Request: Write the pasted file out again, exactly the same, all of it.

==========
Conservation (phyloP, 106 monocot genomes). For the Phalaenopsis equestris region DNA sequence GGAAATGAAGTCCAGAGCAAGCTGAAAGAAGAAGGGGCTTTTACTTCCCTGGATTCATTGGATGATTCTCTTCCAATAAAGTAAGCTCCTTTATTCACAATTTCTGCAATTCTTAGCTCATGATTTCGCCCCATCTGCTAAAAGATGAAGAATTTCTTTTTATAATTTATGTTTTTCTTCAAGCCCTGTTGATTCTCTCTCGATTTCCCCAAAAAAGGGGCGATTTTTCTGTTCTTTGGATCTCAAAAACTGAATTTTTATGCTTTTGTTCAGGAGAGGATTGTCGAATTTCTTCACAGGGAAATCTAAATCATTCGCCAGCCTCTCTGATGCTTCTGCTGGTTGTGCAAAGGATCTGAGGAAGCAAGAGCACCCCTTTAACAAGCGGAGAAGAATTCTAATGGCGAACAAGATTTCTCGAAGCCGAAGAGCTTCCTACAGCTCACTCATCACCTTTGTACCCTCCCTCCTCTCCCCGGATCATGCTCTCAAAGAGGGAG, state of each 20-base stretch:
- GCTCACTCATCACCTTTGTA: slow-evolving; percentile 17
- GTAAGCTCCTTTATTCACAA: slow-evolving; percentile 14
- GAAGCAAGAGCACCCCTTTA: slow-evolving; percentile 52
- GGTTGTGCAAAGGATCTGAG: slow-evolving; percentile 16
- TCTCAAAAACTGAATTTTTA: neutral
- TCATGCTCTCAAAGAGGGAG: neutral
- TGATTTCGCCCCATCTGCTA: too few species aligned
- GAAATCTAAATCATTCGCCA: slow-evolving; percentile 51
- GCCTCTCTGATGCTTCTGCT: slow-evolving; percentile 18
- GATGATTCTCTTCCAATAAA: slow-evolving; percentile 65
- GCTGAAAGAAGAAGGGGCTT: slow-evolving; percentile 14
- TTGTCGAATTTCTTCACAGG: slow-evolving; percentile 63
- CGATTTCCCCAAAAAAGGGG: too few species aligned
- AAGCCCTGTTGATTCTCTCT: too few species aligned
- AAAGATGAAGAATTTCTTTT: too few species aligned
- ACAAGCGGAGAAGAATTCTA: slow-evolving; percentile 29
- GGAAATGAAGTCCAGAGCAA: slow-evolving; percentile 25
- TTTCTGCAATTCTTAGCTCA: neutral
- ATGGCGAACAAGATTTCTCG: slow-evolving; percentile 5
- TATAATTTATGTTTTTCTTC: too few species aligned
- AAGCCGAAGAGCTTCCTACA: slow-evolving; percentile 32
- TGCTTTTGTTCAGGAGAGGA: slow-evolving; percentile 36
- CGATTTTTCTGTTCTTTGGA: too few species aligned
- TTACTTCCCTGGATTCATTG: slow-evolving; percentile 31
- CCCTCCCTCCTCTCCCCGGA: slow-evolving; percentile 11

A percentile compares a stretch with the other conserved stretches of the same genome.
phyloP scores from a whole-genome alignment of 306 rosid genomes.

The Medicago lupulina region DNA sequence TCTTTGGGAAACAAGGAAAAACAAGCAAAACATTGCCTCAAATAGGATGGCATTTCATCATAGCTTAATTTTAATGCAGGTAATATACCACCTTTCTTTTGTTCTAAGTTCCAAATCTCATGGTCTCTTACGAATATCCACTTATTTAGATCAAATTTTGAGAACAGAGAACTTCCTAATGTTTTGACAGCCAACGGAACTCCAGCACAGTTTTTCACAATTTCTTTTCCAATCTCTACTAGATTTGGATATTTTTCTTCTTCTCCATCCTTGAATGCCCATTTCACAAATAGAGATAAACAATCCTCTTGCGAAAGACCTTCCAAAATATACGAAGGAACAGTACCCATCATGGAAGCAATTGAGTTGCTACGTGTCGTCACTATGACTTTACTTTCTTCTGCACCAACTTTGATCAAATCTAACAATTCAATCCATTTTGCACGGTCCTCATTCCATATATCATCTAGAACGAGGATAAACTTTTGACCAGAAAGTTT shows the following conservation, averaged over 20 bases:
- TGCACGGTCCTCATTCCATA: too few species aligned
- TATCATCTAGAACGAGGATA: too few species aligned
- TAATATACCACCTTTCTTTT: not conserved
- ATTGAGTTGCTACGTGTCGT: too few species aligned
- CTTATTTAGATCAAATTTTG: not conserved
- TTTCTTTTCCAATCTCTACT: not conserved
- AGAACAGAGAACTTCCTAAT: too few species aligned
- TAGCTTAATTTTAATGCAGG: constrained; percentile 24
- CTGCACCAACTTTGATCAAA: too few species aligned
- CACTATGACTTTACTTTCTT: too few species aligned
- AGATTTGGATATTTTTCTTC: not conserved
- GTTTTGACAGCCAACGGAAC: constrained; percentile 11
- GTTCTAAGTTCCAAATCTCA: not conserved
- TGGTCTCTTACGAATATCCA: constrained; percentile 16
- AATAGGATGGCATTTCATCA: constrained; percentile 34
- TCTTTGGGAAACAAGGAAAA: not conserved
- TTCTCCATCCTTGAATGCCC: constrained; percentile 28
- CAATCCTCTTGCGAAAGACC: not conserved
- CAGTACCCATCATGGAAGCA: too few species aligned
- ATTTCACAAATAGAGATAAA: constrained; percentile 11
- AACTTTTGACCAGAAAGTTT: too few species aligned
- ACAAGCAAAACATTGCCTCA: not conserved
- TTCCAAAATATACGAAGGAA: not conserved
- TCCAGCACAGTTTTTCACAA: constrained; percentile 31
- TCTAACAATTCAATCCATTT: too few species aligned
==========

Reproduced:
Conservation (phyloP, 106 monocot genomes). For the Phalaenopsis equestris region DNA sequence GGAAATGAAGTCCAGAGCAAGCTGAAAGAAGAAGGGGCTTTTACTTCCCTGGATTCATTGGATGATTCTCTTCCAATAAAGTAAGCTCCTTTATTCACAATTTCTGCAATTCTTAGCTCATGATTTCGCCCCATCTGCTAAAAGATGAAGAATTTCTTTTTATAATTTATGTTTTTCTTCAAGCCCTGTTGATTCTCTCTCGATTTCCCCAAAAAAGGGGCGATTTTTCTGTTCTTTGGATCTCAAAAACTGAATTTTTATGCTTTTGTTCAGGAGAGGATTGTCGAATTTCTTCACAGGGAAATCTAAATCATTCGCCAGCCTCTCTGATGCTTCTGCTGGTTGTGCAAAGGATCTGAGGAAGCAAGAGCACCCCTTTAACAAGCGGAGAAGAATTCTAATGGCGAACAAGATTTCTCGAAGCCGAAGAGCTTCCTACAGCTCACTCATCACCTTTGTACCCTCCCTCCTCTCCCCGGATCATGCTCTCAAAGAGGGAG, state of each 20-base stretch:
- GCTCACTCATCACCTTTGTA: slow-evolving; percentile 17
- GTAAGCTCCTTTATTCACAA: slow-evolving; percentile 14
- GAAGCAAGAGCACCCCTTTA: slow-evolving; percentile 52
- GGTTGTGCAAAGGATCTGAG: slow-evolving; percentile 16
- TCTCAAAAACTGAATTTTTA: neutral
- TCATGCTCTCAAAGAGGGAG: neutral
- TGATTTCGCCCCATCTGCTA: too few species aligned
- GAAATCTAAATCATTCGCCA: slow-evolving; percentile 51
- GCCTCTCTGATGCTTCTGCT: slow-evolving; percentile 18
- GATGATTCTCTTCCAATAAA: slow-evolving; percentile 65
- GCTGAAAGAAGAAGGGGCTT: slow-evolving; percentile 14
- TTGTCGAATTTCTTCACAGG: slow-evolving; percentile 63
- CGATTTCCCCAAAAAAGGGG: too few species aligned
- AAGCCCTGTTGATTCTCTCT: too few species aligned
- AAAGATGAAGAATTTCTTTT: too few species aligned
- ACAAGCGGAGAAGAATTCTA: slow-evolving; percentile 29
- GGAAATGAAGTCCAGAGCAA: slow-evolving; percentile 25
- TTTCTGCAATTCTTAGCTCA: neutral
- ATGGCGAACAAGATTTCTCG: slow-evolving; percentile 5
- TATAATTTATGTTTTTCTTC: too few species aligned
- AAGCCGAAGAGCTTCCTACA: slow-evolving; percentile 32
- TGCTTTTGTTCAGGAGAGGA: slow-evolving; percentile 36
- CGATTTTTCTGTTCTTTGGA: too few species aligned
- TTACTTCCCTGGATTCATTG: slow-evolving; percentile 31
- CCCTCCCTCCTCTCCCCGGA: slow-evolving; percentile 11

A percentile compares a stretch with the other conserved stretches of the same genome.
phyloP scores from a whole-genome alignment of 306 rosid genomes.

The Medicago lupulina region DNA sequence TCTTTGGGAAACAAGGAAAAACAAGCAAAACATTGCCTCAAATAGGATGGCATTTCATCATAGCTTAATTTTAATGCAGGTAATATACCACCTTTCTTTTGTTCTAAGTTCCAAATCTCATGGTCTCTTACGAATATCCACTTATTTAGATCAAATTTTGAGAACAGAGAACTTCCTAATGTTTTGACAGCCAACGGAACTCCAGCACAGTTTTTCACAATTTCTTTTCCAATCTCTACTAGATTTGGATATTTTTCTTCTTCTCCATCCTTGAATGCCCATTTCACAAATAGAGATAAACAATCCTCTTGCGAAAGACCTTCCAAAATATACGAAGGAACAGTACCCATCATGGAAGCAATTGAGTTGCTACGTGTCGTCACTATGACTTTACTTTCTTCTGCACCAACTTTGATCAAATCTAACAATTCAATCCATTTTGCACGGTCCTCATTCCATATATCATCTAGAACGAGGATAAACTTTTGACCAGAAAGTTT shows the following conservation, averaged over 20 bases:
- TGCACGGTCCTCATTCCATA: too few species aligned
- TATCATCTAGAACGAGGATA: too few species aligned
- TAATATACCACCTTTCTTTT: not conserved
- ATTGAGTTGCTACGTGTCGT: too few species aligned
- CTTATTTAGATCAAATTTTG: not conserved
- TTTCTTTTCCAATCTCTACT: not conserved
- AGAACAGAGAACTTCCTAAT: too few species aligned
- TAGCTTAATTTTAATGCAGG: constrained; percentile 24
- CTGCACCAACTTTGATCAAA: too few species aligned
- CACTATGACTTTACTTTCTT: too few species aligned
- AGATTTGGATATTTTTCTTC: not conserved
- GTTTTGACAGCCAACGGAAC: constrained; percentile 11
- GTTCTAAGTTCCAAATCTCA: not conserved
- TGGTCTCTTACGAATATCCA: constrained; percentile 16
- AATAGGATGGCATTTCATCA: constrained; percentile 34
- TCTTTGGGAAACAAGGAAAA: not conserved
- TTCTCCATCCTTGAATGCCC: constrained; percentile 28
- CAATCCTCTTGCGAAAGACC: not conserved
- CAGTACCCATCATGGAAGCA: too few species aligned
- ATTTCACAAATAGAGATAAA: constrained; percentile 11
- AACTTTTGACCAGAAAGTTT: too few species aligned
- ACAAGCAAAACATTGCCTCA: not conserved
- TTCCAAAATATACGAAGGAA: not conserved
- TCCAGCACAGTTTTTCACAA: constrained; percentile 31
- TCTAACAATTCAATCCATTT: too few species aligned